A randomized controlled trial of a regular diet as the first meal in gynecologic oncology patients undergoing intraabdominal surgery.

Published

Journal Article

OBJECTIVE:To prospectively evaluate the safety and efficacy of a regular diet as the first meal after intraabdominal surgery in gynecologic oncology patients. METHODS:During a 20-month period, 254 gynecologic oncology patients undergoing intraabdominal surgery were enrolled in a randomized controlled trial of a clear liquid diet compared with a regular diet as the first postoperative meal. All patients received their first meal on the first postoperative day in the absence of nausea, vomiting, or symptomatic abdominal distension. Standard criteria for discharge were used for all study patients. RESULTS:The clear liquid and the regular diet groups were similar in age, disease, surgical procedure distribution, surgery length, and estimated blood loss. The incidence of nausea, vomiting, abdominal distention, frequency and duration of nasogastric tube use, passage of flatus before discharge, and percentage of patients who tolerated their diets on the first attempt were comparable for both groups. For those patients who were intolerant of the first attempt at either a clear liquid or regular diet, the time to tolerance was comparable for both groups. The time to development of bowel sounds, passage of flatus, and hospital stay were comparable for both groups. Febrile morbidity, pneumonia, wound complications, and atelectasis occurred equally in both groups. There were no known anastamotic complications or aspirations in either group. Postoperative changes in hematologic indices and electrolytes were comparable in both groups. CONCLUSION:A regular diet as the first meal after intraabdominal surgery in gynecologic oncology patients is safe and efficacious.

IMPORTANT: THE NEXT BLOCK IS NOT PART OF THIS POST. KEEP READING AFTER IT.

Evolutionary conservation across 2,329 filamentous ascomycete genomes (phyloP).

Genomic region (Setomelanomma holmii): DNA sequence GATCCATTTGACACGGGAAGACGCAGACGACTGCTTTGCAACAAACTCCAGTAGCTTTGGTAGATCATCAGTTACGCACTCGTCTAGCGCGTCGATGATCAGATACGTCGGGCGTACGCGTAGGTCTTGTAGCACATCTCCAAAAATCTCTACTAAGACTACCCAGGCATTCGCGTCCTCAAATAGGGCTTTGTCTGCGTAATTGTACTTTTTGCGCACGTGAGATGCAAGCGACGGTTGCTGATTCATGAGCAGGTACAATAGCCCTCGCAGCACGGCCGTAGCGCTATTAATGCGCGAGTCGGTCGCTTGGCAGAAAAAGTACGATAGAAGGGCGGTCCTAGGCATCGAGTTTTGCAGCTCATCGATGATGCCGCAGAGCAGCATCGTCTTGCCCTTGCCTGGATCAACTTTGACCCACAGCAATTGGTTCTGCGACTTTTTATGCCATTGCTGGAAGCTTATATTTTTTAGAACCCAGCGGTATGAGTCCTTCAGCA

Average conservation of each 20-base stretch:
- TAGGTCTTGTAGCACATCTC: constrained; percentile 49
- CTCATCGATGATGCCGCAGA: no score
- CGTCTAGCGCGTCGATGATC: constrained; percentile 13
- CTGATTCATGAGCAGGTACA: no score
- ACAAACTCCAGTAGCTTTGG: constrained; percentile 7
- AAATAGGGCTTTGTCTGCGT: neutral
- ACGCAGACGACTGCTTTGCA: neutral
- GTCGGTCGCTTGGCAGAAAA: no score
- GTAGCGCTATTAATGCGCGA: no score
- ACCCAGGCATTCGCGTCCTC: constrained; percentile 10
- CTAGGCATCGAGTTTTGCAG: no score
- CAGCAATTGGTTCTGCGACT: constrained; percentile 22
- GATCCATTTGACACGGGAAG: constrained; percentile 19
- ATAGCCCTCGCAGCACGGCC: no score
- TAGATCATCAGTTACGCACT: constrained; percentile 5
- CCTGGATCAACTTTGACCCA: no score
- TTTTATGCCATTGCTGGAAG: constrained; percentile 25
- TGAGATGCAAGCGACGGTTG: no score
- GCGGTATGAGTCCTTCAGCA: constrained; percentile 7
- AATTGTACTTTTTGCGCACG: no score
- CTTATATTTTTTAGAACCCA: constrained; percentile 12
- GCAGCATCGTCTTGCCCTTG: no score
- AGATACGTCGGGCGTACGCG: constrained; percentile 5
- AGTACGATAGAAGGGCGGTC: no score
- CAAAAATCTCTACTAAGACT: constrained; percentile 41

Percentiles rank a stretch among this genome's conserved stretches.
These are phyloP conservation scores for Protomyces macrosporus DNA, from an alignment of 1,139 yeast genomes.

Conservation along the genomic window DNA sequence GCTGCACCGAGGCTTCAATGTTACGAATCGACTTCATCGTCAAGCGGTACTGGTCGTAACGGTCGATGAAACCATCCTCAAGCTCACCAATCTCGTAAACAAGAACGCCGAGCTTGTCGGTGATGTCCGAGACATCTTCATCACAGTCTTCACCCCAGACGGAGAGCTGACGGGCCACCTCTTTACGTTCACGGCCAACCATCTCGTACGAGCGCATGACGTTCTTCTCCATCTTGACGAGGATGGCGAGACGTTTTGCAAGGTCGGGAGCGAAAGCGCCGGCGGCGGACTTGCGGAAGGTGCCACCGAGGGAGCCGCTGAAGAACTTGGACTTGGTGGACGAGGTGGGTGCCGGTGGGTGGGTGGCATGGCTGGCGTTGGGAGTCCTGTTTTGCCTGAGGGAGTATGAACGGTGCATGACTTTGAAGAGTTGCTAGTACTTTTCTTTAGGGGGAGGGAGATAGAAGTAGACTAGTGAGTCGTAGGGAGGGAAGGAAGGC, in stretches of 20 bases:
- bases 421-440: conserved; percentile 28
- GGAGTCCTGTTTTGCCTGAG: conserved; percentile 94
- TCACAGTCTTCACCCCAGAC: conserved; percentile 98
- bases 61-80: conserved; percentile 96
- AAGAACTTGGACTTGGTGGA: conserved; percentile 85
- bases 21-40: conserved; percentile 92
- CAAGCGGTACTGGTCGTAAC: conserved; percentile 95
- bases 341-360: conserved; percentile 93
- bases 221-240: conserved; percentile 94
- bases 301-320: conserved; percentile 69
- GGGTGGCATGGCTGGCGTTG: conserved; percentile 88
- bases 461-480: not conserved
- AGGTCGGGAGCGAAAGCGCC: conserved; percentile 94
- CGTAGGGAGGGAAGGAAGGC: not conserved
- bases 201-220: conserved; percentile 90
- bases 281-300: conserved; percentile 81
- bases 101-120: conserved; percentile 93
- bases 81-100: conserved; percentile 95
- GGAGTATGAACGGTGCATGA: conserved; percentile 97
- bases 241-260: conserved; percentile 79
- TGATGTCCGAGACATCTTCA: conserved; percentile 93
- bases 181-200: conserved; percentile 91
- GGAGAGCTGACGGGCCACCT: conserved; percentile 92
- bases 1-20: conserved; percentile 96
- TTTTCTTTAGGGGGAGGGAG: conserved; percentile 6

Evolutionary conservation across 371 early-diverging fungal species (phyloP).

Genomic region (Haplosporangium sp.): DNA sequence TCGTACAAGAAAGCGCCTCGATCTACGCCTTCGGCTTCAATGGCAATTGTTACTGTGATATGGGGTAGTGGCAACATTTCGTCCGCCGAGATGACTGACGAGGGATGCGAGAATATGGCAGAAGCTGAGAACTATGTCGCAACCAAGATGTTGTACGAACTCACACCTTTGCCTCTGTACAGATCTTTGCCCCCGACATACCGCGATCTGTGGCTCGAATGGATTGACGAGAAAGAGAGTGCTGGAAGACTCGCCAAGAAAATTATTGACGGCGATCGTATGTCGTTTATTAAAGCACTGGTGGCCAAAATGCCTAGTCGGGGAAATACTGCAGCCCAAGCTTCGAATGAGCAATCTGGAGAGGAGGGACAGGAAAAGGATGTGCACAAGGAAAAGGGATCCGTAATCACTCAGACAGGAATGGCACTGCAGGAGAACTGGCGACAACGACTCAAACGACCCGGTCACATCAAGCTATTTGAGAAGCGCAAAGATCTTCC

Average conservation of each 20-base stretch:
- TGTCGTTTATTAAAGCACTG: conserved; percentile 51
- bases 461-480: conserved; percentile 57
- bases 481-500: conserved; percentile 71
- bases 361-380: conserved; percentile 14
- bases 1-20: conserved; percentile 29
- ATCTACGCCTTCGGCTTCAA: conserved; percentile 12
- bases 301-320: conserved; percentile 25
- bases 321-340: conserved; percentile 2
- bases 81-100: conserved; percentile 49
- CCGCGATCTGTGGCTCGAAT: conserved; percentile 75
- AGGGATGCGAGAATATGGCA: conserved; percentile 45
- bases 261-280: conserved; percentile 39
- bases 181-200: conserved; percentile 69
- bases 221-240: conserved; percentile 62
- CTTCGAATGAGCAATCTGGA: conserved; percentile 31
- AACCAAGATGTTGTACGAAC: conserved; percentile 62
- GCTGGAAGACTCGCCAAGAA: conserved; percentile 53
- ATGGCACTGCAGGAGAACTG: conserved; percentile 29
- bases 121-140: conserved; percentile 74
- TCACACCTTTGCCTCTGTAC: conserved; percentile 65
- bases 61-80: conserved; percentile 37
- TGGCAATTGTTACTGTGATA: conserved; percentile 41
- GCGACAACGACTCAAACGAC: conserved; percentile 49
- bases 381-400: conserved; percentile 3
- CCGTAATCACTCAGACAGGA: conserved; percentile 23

Full Text

Cited Authors

  • Pearl, ML; Frandina, M; Mahler, L; Valea, FA; DiSilvestro, PA; Chalas, E

Published Date

  • August 2002

Published In

Volume / Issue

  • 100 / 2

Start / End Page

  • 230 - 234

PubMed ID

  • 12151142

Pubmed Central ID

  • 12151142

Electronic International Standard Serial Number (EISSN)

  • 1873-233X

International Standard Serial Number (ISSN)

  • 0029-7844

Digital Object Identifier (DOI)

  • 10.1016/s0029-7844(02)02067-7

Language

  • eng